The Challenges and Opportunities of Healthy Aging Programs
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The Challenges and Opportunities of Healthy Aging Programs

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January 14, 2013

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Last month, NISC members shared their secrets to making evidence-based healthy aging programs successful.

This month, hear what they had to say about challenges and opportunities—all gathered from our national survey of 122 centers across the country.

Challenges and Barriers

While senior centers were overwhelmingly positive about the value of offering evidence-based healthy aging programs, they did identify some obstacles:

  • Costs: "The classes that we do fill require more publicity, press releases, and personal invitations and are staff-intensive, so we tend to limit offerings to once per year or less. We charge participants and have an endowment to offset costs. Otherwise, I think the classes would be cost prohibitive."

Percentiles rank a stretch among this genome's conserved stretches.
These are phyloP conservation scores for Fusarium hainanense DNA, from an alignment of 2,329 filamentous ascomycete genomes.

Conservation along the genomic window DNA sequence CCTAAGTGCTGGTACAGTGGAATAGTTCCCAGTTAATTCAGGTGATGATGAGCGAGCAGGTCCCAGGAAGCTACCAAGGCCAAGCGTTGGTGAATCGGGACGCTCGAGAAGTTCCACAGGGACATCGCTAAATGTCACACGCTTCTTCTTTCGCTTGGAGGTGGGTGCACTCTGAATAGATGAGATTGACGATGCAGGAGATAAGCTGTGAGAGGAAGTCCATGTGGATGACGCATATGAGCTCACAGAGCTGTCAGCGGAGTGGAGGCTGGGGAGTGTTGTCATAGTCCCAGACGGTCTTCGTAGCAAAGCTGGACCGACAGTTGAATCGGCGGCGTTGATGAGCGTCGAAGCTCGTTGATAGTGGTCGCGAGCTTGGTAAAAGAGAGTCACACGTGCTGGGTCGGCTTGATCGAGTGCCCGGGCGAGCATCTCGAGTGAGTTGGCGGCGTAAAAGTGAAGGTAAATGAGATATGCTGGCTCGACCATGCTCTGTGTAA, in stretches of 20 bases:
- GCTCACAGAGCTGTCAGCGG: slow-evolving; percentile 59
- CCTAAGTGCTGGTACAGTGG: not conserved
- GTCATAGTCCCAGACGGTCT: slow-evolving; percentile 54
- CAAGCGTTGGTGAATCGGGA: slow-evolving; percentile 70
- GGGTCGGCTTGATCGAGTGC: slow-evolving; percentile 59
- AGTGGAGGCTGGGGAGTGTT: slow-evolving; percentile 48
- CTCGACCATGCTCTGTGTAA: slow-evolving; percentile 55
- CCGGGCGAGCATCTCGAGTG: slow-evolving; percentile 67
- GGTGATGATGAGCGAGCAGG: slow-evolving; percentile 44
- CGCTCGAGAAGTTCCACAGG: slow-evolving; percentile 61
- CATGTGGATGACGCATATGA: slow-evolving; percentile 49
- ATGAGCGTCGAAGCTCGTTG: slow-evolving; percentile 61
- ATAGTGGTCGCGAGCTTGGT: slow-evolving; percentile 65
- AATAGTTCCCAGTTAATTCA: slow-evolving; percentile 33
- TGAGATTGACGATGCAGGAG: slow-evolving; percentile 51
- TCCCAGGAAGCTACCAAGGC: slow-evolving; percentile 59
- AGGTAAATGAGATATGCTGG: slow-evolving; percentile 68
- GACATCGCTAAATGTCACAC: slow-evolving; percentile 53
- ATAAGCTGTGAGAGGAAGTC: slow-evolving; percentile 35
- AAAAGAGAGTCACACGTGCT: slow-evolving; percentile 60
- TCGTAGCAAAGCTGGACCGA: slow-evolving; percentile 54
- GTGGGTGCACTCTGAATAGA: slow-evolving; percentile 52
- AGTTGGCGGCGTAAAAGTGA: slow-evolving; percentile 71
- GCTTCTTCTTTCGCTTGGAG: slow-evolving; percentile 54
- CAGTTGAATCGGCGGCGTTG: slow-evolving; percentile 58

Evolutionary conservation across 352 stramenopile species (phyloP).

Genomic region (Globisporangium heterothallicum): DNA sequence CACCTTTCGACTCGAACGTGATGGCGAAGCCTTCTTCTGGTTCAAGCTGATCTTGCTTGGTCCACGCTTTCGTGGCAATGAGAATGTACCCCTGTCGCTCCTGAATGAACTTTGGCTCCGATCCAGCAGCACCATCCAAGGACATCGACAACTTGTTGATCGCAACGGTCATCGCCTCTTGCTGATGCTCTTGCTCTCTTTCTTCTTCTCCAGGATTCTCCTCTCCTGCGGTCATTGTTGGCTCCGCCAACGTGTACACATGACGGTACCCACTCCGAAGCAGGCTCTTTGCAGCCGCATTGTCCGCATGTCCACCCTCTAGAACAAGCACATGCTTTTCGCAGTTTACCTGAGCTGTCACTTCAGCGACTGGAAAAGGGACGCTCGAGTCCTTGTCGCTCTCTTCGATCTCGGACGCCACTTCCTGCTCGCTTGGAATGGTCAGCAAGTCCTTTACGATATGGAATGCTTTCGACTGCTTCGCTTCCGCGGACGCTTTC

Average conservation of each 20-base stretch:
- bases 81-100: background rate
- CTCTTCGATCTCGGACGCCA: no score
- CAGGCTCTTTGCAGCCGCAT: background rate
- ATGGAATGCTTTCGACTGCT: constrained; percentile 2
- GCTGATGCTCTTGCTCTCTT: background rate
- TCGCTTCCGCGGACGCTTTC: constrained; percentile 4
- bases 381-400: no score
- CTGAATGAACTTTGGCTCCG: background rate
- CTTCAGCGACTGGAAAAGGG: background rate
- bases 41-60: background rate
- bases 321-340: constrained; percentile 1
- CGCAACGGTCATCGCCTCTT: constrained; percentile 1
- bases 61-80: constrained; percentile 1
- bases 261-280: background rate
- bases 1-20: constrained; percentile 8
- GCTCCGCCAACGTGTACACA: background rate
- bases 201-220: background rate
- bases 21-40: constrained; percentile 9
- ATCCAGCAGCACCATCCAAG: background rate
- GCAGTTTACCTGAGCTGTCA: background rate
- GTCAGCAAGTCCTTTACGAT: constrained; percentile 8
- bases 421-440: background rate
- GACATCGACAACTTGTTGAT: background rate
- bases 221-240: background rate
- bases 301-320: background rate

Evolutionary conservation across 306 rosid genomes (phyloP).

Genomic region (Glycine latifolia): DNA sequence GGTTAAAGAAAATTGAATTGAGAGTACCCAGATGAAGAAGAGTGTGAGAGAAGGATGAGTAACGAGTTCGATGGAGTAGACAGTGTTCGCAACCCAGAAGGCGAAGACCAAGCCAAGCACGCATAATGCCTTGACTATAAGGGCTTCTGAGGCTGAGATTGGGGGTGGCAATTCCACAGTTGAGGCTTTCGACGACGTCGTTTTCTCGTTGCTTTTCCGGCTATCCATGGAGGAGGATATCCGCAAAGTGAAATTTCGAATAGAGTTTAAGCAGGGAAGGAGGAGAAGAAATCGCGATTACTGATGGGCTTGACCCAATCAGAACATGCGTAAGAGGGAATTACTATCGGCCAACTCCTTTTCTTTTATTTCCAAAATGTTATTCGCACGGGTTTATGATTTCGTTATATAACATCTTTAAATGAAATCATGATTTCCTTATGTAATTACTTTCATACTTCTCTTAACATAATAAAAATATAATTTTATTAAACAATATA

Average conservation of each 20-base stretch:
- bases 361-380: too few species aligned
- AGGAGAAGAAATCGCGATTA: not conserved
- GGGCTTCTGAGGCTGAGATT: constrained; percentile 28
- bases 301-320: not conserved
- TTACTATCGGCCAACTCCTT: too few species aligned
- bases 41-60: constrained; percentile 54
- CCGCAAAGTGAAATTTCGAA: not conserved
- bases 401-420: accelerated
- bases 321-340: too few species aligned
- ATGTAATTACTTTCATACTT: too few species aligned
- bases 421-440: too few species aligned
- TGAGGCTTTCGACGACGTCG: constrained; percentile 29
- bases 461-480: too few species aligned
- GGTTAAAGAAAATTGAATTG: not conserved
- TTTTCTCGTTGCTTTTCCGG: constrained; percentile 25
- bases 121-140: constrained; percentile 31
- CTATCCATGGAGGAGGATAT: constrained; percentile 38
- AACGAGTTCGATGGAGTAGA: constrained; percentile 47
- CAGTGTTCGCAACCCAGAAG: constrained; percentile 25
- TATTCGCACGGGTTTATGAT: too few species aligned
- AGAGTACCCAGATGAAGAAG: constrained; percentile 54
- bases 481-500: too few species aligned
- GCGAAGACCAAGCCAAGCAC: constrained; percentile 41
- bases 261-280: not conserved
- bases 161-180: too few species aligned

• Staffing: "Most of the difficulty is in not having enough professional staff to assist with the programs and having ADRC staff that do not have the wellness background go to trainings and then try and run programs."

  • Space: "We don't have the space available to provide a class that requires participation three days per week."

  • Volunteers: "We have a difficult time finding volunteers to commit to the time involved in the programs."

  • Resources: "We lack staff and resources to train a leader and the space to provide the activity."

Opportunities to Expand

Despite these challenges, senior centers also identified opportunities to expand evidence-based healthy aging programs in their community.

As one respondent noted, “senior centers are ideal delivery sites for these programs, but it is difficult to bring an evidence-based program into one town and one senior center."

The solution, this center said is "to develop collaborative partners and identify funding streams.” 

Partnerships with community and state organizations are key to building capacity, resources, and infrastructure, centers reported.

Here are some additional resources to help your center get started:

  • Find your state contact for the Chronic Disease Self-Management Program.
  • Explore how to sustain your evidence-based program.
  • See a list of programs that meet the highest criteria from the U.S. Administration on Aging.

 

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